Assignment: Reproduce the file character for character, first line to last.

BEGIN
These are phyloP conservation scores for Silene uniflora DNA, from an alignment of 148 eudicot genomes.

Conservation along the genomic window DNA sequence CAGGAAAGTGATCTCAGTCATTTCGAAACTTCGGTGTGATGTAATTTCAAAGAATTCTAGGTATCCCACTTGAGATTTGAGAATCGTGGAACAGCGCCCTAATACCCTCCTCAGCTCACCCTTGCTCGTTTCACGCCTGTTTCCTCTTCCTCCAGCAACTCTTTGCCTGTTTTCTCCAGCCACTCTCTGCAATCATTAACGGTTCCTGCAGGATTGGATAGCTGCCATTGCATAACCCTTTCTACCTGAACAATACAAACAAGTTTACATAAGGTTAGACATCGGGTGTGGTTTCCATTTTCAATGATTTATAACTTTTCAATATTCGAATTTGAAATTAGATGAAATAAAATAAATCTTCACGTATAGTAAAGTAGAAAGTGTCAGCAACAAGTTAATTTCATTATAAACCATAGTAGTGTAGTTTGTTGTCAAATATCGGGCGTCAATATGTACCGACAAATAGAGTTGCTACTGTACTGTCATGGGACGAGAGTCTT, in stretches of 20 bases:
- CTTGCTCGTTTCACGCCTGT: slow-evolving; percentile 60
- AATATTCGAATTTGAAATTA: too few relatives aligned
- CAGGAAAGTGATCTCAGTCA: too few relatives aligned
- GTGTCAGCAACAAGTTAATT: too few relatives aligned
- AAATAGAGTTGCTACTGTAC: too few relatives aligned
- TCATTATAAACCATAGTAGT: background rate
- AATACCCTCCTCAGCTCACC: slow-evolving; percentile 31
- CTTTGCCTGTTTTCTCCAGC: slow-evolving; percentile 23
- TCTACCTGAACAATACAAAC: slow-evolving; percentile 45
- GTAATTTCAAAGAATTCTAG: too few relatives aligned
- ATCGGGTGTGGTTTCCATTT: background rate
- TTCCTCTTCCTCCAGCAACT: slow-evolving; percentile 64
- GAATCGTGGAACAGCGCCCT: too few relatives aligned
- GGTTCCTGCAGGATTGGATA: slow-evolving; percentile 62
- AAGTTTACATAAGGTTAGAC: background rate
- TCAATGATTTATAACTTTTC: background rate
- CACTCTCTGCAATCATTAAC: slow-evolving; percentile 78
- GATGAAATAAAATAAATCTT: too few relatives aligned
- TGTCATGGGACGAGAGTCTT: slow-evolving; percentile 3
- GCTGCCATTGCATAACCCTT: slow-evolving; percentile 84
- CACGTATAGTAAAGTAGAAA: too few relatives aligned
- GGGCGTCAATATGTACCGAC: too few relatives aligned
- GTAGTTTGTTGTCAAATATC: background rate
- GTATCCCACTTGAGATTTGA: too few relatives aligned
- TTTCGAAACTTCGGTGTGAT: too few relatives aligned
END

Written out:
These are phyloP conservation scores for Silene uniflora DNA, from an alignment of 148 eudicot genomes.

Conservation along the genomic window DNA sequence CAGGAAAGTGATCTCAGTCATTTCGAAACTTCGGTGTGATGTAATTTCAAAGAATTCTAGGTATCCCACTTGAGATTTGAGAATCGTGGAACAGCGCCCTAATACCCTCCTCAGCTCACCCTTGCTCGTTTCACGCCTGTTTCCTCTTCCTCCAGCAACTCTTTGCCTGTTTTCTCCAGCCACTCTCTGCAATCATTAACGGTTCCTGCAGGATTGGATAGCTGCCATTGCATAACCCTTTCTACCTGAACAATACAAACAAGTTTACATAAGGTTAGACATCGGGTGTGGTTTCCATTTTCAATGATTTATAACTTTTCAATATTCGAATTTGAAATTAGATGAAATAAAATAAATCTTCACGTATAGTAAAGTAGAAAGTGTCAGCAACAAGTTAATTTCATTATAAACCATAGTAGTGTAGTTTGTTGTCAAATATCGGGCGTCAATATGTACCGACAAATAGAGTTGCTACTGTACTGTCATGGGACGAGAGTCTT, in stretches of 20 bases:
- CTTGCTCGTTTCACGCCTGT: slow-evolving; percentile 60
- AATATTCGAATTTGAAATTA: too few relatives aligned
- CAGGAAAGTGATCTCAGTCA: too few relatives aligned
- GTGTCAGCAACAAGTTAATT: too few relatives aligned
- AAATAGAGTTGCTACTGTAC: too few relatives aligned
- TCATTATAAACCATAGTAGT: background rate
- AATACCCTCCTCAGCTCACC: slow-evolving; percentile 31
- CTTTGCCTGTTTTCTCCAGC: slow-evolving; percentile 23
- TCTACCTGAACAATACAAAC: slow-evolving; percentile 45
- GTAATTTCAAAGAATTCTAG: too few relatives aligned
- ATCGGGTGTGGTTTCCATTT: background rate
- TTCCTCTTCCTCCAGCAACT: slow-evolving; percentile 64
- GAATCGTGGAACAGCGCCCT: too few relatives aligned
- GGTTCCTGCAGGATTGGATA: slow-evolving; percentile 62
- AAGTTTACATAAGGTTAGAC: background rate
- TCAATGATTTATAACTTTTC: background rate
- CACTCTCTGCAATCATTAAC: slow-evolving; percentile 78
- GATGAAATAAAATAAATCTT: too few relatives aligned
- TGTCATGGGACGAGAGTCTT: slow-evolving; percentile 3
- GCTGCCATTGCATAACCCTT: slow-evolving; percentile 84
- CACGTATAGTAAAGTAGAAA: too few relatives aligned
- GGGCGTCAATATGTACCGAC: too few relatives aligned
- GTAGTTTGTTGTCAAATATC: background rate
- GTATCCCACTTGAGATTTGA: too few relatives aligned
- TTTCGAAACTTCGGTGTGAT: too few relatives aligned